Published on Monday, April 18, 2005 by the New York Times
Thousands March in Anti-Japan Protest in Hong Kong
by Keith Bradsher
HONG KONG -- Thousands of protesters marched here today to denounce Japan, as anger at Japan’s record in World War II spilled over from mainland China.
Hong Kong has a long history of rare but occasionally violent anti-Japanese protests, with rallies taking place in 1971, 1982 and 1986. Today's march was peaceful, as protesters chanted slogans and carried banners calling for Japan to apologize for its wartime conduct, to let China control a string of disputed islands and to stop seeking permanent membership on the United Nations Security Council.
Organizers estimated the crowd here at 12,000 people, but the police put it at 5,000.
While mainland China seldom tolerates unapproved demonstrations in big cities, political demonstrations have been common in the last few years in Hong Kong. The territory was a British colony until its return to Chinese rule in 1997, and retains a separate legal and economic system from the mainland.
L.Y. Lau, a 76-year-old retired radiotherapy technician who joined today's march, said he still recalled when Japanese troops broke into his boyhood home here soon after their capture of the city in December 1941. “They came into our house and grabbed some women and took them away,” he said. “We never saw them again.”
Y.C. Yung, a 75-year-old retired ship repair worker at the march, said he and his family nearly starved to death in mainland China during the Japanese occupation, and emigrated here soon after the war. “This is the first time I have come to a protest,” he said, explaining that he had suppressed his feelings and memories about the war until now.
Historians estimate that as many as 10,000 women were raped in the first few days after the Japanese capture of Hong Kong on Christmas Day in 1941. The Japanese turned the city into a military base, summarily executing many residents suspected of opposing them.
To conserve food for soldiers, the Japanese cut rations for civilians to starvation levels and deported many to famine- and disease-ridden areas of the mainland, and even dumped some on barren islands, said Philip Snow, a prominent historian of the period.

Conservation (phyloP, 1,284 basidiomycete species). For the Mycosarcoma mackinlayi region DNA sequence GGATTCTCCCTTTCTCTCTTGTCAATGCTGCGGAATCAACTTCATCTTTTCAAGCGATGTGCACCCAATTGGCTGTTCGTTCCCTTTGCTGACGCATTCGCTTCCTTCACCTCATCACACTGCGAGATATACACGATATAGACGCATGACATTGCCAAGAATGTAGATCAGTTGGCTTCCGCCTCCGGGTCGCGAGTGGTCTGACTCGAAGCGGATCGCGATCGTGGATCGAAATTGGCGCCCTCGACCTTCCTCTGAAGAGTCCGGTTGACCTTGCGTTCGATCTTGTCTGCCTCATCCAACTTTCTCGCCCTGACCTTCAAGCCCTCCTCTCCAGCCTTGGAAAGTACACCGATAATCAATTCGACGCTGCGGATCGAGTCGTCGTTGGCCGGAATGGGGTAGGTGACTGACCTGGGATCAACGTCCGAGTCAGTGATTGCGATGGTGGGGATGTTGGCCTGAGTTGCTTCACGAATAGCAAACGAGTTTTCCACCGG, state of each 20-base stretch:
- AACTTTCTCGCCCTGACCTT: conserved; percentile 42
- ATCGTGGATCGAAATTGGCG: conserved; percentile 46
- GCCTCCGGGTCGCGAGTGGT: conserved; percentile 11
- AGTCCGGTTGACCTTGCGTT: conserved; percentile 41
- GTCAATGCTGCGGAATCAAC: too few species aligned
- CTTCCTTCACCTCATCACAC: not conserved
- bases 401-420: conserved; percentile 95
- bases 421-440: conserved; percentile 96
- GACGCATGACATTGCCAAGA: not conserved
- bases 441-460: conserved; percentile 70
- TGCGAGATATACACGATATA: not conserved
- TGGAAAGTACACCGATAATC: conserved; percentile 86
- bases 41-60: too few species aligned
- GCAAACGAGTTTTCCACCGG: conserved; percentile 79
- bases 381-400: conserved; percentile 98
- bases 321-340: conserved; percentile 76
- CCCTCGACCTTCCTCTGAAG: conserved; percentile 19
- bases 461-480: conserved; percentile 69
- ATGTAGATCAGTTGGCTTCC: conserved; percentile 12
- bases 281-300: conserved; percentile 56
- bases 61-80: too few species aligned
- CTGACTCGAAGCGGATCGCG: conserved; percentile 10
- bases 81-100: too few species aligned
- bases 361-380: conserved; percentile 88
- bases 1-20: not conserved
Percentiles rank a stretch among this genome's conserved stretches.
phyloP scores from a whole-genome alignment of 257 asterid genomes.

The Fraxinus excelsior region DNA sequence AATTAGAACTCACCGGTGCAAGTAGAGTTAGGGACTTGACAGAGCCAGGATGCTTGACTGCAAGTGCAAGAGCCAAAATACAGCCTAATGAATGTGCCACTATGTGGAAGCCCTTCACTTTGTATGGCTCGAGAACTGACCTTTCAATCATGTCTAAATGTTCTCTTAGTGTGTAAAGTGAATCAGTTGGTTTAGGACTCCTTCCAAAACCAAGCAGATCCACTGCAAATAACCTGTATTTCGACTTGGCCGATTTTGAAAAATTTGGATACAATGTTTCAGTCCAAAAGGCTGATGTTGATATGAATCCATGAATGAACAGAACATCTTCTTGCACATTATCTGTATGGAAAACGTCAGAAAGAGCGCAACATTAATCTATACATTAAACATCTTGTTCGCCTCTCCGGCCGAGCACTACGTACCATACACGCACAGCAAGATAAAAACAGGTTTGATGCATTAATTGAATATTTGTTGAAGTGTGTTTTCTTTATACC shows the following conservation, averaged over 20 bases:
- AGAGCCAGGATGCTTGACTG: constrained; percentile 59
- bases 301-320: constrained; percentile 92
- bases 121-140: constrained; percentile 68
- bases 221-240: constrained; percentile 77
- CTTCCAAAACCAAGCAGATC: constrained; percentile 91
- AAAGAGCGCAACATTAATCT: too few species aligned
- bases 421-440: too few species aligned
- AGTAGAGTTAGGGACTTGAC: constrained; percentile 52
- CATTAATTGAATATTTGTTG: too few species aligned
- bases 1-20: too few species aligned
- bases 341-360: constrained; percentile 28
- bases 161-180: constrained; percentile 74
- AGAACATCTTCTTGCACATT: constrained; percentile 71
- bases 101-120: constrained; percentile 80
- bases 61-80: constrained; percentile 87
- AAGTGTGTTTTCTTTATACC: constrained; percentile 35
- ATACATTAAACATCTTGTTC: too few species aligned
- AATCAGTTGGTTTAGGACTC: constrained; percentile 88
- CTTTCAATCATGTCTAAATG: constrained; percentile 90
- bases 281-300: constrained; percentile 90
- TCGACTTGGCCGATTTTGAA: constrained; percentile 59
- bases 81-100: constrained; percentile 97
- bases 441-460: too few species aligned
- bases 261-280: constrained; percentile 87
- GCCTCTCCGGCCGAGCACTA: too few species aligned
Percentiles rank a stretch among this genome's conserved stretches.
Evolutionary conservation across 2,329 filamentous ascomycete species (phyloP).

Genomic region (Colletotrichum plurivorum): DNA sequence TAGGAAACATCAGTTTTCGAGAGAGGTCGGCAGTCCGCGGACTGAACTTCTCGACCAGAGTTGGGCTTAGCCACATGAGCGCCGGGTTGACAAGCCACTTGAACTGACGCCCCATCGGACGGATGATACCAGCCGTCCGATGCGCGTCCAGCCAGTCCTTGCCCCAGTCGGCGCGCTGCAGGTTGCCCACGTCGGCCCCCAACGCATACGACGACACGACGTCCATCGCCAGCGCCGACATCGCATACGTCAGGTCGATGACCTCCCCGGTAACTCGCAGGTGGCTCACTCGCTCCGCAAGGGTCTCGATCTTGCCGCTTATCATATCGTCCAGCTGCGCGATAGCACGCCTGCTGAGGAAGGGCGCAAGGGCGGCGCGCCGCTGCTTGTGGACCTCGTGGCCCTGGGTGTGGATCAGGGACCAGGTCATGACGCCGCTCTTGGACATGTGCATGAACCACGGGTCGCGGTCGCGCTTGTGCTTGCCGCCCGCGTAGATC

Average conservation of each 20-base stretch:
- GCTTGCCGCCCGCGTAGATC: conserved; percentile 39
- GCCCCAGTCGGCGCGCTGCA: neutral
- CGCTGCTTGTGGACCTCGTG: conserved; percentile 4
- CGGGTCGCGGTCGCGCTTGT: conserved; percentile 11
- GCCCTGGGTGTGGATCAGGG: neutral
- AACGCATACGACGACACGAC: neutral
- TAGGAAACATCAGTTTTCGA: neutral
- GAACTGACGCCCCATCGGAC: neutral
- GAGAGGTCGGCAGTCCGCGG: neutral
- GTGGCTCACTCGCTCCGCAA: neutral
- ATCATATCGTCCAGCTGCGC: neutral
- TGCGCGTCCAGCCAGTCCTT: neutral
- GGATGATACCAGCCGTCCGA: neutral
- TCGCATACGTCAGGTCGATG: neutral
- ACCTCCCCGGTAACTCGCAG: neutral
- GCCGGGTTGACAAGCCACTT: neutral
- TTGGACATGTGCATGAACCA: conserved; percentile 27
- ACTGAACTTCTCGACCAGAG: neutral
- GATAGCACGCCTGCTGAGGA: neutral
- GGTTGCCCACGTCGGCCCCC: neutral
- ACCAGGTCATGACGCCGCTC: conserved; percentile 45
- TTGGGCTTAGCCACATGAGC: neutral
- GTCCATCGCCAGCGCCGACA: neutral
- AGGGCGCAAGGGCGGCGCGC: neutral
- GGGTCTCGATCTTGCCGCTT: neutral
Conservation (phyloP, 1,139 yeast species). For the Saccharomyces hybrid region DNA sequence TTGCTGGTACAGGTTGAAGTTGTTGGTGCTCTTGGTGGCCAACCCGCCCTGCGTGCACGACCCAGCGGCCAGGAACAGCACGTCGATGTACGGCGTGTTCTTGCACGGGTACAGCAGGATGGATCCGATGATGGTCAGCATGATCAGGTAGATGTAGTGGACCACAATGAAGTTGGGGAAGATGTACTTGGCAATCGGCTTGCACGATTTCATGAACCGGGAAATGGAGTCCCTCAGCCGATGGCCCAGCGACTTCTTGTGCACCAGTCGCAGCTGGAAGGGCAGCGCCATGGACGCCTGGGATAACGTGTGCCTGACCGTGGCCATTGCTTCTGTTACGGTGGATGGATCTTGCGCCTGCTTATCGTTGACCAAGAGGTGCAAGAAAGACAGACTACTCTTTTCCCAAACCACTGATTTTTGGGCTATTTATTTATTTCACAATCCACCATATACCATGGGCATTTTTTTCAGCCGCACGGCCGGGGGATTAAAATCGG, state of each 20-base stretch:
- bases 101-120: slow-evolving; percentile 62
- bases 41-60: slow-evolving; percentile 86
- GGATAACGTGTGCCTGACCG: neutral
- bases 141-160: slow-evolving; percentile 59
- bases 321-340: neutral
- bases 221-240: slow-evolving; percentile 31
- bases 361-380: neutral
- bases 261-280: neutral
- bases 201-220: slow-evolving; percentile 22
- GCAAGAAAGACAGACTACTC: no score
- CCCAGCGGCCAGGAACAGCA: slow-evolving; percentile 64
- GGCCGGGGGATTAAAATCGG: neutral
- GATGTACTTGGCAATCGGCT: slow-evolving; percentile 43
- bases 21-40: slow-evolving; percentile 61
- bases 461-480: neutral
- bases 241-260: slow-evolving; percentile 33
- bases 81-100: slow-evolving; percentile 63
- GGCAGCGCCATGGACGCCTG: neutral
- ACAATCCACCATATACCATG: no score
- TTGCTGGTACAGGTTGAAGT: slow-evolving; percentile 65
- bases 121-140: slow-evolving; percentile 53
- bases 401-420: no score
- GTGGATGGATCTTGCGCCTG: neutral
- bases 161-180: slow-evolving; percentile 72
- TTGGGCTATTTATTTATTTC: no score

The territory’s population dropped to 600,000 by the end of the war, from 1.6 million before the invasion, Mr. Snow said, adding that many of those deported had died.
Hong Kong schools teach almost nothing about the occupation, a legacy of the British, who were close allies of Japan.
David Wong, a 30-year-old office clerk who joined today's demonstration, said he opposed permanent Japanese membership in the Security Council. But when asked about the Japanese occupation here, he said he was only aware that residents had to line up for food then.
The Democratic Party and other pro-democracy groups critical of Beijing organized today's march, part of a tradition here among democracy advocates of using criticisms of Japan as a way to show Chinese nationalism without embracing China’s Communist Party.
The biggest pro-Beijing party, the Democratic Alliance for the Betterment and Progress of Hong Kong, did not join today's march even though it held an anti-Japan protest two weeks ago.
“We always do it separately because our supporters think we have different styles than the democrats - we always think they are too radical,” Ma Lik, the party’s chairman, said in a telephone interview. “They would criticize Beijing and have more radical slogans.”
Mr. Ma said that his party had not received any guidance or suggestions from Beijing authorities to avoid involvement in today's march.
Copyright 2005 The New York Times Company